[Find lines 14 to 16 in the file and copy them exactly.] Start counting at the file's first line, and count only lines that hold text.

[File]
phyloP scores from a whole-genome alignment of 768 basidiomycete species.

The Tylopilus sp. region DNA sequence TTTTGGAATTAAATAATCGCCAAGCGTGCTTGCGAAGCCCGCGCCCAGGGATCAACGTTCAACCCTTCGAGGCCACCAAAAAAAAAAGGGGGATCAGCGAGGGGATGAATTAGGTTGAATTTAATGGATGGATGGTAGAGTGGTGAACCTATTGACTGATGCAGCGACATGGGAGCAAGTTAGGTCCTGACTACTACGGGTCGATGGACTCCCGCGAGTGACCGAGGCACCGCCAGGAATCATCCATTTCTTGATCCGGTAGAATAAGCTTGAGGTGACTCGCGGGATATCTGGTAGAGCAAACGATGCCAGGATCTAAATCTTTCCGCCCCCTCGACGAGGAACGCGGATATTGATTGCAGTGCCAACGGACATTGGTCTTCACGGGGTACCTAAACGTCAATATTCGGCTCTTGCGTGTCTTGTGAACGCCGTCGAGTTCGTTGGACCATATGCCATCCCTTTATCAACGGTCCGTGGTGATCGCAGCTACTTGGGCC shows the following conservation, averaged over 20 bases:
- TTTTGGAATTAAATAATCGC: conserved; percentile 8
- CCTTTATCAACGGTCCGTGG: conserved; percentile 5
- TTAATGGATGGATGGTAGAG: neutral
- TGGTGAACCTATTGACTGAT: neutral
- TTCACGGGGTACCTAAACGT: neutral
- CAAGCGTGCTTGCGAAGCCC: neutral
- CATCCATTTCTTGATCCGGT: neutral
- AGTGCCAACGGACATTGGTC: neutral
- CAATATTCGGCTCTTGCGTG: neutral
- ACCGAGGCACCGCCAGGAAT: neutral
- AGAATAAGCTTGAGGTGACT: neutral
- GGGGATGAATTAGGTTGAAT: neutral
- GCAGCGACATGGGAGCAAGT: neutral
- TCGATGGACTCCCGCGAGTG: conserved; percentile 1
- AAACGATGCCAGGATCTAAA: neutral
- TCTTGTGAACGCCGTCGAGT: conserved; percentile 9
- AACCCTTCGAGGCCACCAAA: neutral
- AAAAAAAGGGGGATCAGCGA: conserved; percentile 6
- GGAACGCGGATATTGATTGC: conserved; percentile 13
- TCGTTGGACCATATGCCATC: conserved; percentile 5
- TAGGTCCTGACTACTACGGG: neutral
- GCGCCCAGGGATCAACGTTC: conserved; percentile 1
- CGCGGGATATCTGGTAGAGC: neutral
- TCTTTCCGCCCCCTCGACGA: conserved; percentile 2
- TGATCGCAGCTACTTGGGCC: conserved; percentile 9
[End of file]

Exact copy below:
- GGGGATGAATTAGGTTGAAT: neutral
- GCAGCGACATGGGAGCAAGT: neutral
- TCGATGGACTCCCGCGAGTG: conserved; percentile 1